China bans top US lawmakers with sanctions on Xinjiang

China on Monday imposed retaliatory sanctions on three senior Republican lawmakers and an American ambassador in the western Xinjiang region over Beijing's dealings with Uyghurs.

China's most vocal critics - Senators Marco Rubio and Ted Cruz, as well as Congressman Chris Smith - have been targeted along with U.S. Ambassador for International Religious Freedom Sam Brownback.

Several Chinese officials, including Chen Kwanggo, the leader of the Communist Party in Xinjiang, were issued unspecified "relevant sanctions" just days after the U.S. visa restrictions and property freeze.

State Department spokeswoman Hua Chunying said in a brief briefing that the move was "a response to the atrocities committed by the United States."

"We urge the United States to immediately withdraw its wrong decision and intervene in China's internal affairs and to stop using words and actions that could harm China's interests," he said.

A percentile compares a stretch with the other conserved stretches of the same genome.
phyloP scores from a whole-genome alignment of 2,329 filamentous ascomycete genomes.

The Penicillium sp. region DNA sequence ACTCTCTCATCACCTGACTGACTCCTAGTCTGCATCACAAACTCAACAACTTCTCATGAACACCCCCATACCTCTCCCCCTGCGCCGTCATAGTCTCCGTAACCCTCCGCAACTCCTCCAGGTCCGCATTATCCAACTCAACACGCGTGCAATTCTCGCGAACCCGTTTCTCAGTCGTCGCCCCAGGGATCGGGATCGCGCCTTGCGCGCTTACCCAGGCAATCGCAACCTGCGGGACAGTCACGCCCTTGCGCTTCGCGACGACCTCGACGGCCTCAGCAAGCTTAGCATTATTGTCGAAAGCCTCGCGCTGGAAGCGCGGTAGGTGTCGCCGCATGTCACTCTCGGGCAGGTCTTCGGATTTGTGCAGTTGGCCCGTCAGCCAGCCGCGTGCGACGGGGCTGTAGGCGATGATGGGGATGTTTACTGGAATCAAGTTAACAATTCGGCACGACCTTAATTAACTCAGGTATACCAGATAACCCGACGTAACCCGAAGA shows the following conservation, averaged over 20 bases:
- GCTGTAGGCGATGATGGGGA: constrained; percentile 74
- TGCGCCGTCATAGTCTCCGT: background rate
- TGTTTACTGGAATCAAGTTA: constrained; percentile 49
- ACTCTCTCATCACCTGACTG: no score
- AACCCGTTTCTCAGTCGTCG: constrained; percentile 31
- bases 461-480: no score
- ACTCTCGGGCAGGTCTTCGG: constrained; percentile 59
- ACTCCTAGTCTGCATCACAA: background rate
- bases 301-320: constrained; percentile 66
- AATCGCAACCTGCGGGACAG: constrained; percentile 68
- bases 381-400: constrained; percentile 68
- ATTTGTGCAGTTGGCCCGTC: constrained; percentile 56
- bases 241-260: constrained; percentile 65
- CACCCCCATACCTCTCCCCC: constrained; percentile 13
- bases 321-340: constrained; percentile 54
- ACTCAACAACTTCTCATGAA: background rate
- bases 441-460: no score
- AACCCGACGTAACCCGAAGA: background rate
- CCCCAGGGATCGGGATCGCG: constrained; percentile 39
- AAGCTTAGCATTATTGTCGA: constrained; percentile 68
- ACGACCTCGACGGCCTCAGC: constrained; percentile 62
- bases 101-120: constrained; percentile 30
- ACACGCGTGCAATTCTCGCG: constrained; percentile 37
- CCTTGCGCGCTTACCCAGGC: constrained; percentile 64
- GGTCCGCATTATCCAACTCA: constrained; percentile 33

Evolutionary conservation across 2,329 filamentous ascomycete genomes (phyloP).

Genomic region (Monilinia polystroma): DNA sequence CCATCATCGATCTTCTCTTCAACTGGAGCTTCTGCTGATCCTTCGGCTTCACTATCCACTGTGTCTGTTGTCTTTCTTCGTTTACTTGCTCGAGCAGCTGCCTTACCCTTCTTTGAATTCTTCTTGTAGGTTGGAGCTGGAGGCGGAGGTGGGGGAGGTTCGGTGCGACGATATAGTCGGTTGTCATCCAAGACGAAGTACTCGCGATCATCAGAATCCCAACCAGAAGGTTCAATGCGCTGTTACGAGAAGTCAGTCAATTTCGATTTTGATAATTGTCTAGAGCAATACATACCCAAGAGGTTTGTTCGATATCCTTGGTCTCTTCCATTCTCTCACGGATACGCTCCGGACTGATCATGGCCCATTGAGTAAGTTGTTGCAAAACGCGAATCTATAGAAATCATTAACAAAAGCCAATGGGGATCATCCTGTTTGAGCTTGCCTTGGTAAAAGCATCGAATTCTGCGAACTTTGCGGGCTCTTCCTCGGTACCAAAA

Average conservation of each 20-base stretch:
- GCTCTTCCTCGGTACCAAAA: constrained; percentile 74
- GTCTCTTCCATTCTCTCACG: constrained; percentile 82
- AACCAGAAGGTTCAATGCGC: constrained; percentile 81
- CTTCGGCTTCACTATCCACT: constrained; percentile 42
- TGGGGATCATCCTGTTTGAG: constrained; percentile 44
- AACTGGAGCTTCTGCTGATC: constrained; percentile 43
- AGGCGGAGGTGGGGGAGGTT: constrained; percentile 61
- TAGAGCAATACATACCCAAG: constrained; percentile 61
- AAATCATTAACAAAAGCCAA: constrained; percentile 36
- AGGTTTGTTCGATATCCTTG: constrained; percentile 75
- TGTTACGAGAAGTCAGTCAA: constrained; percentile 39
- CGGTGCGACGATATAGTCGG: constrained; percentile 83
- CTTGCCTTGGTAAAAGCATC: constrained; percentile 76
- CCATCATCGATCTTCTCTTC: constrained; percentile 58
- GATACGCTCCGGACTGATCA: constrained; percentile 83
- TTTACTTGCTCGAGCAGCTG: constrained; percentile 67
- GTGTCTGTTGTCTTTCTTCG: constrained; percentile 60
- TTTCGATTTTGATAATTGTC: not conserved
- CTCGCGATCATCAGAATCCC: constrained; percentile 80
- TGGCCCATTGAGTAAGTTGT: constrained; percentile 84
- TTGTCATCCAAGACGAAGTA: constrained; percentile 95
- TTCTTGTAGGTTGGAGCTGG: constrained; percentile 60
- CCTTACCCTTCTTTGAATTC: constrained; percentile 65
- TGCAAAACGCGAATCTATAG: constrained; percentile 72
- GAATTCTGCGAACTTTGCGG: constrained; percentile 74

"China will respond more based on the development of the situation."

The ban also applies to the US Congress-Executive Commission on China, the Asian human rights watchdog agency.

President Donald Trump has traded both sanctions and sanctions, ranging from trade to the coronavirus epidemic, security law in Hong Kong, and China policies in western Tibet and Xinjiang.

- 'Terrible' abuse -

Witnesses and human rights groups say China has surrounded more than tens of millions of Uyghurs and other Ottoman Muslims in Xinjiang with the aim of forcibly punishing minorities in the country's majority.

Secretary of State Mike Pompeo said last week that the United States was working against "terrible and systemic abuse" in the West, including forced labor, mass hostages, and involuntary population control.

China has denied the allegations but acknowledged that Uyghur was sent to "vocational training centers" and sought to learn Mandarin and job skills to stay away from terrorism and separatism following deadly violence in the region.

Hua said on Monday, "I must say that the Xinjiang cases are purely China's internal affairs. The United States has no right or basis to interfere."

"China is unstable in its determination to fight violence and terrorism, separatism and religious extremism," Hua said.

"Its determination to prevent any external military interference in Xinjiang affairs and China's internal affairs is also inseparable."

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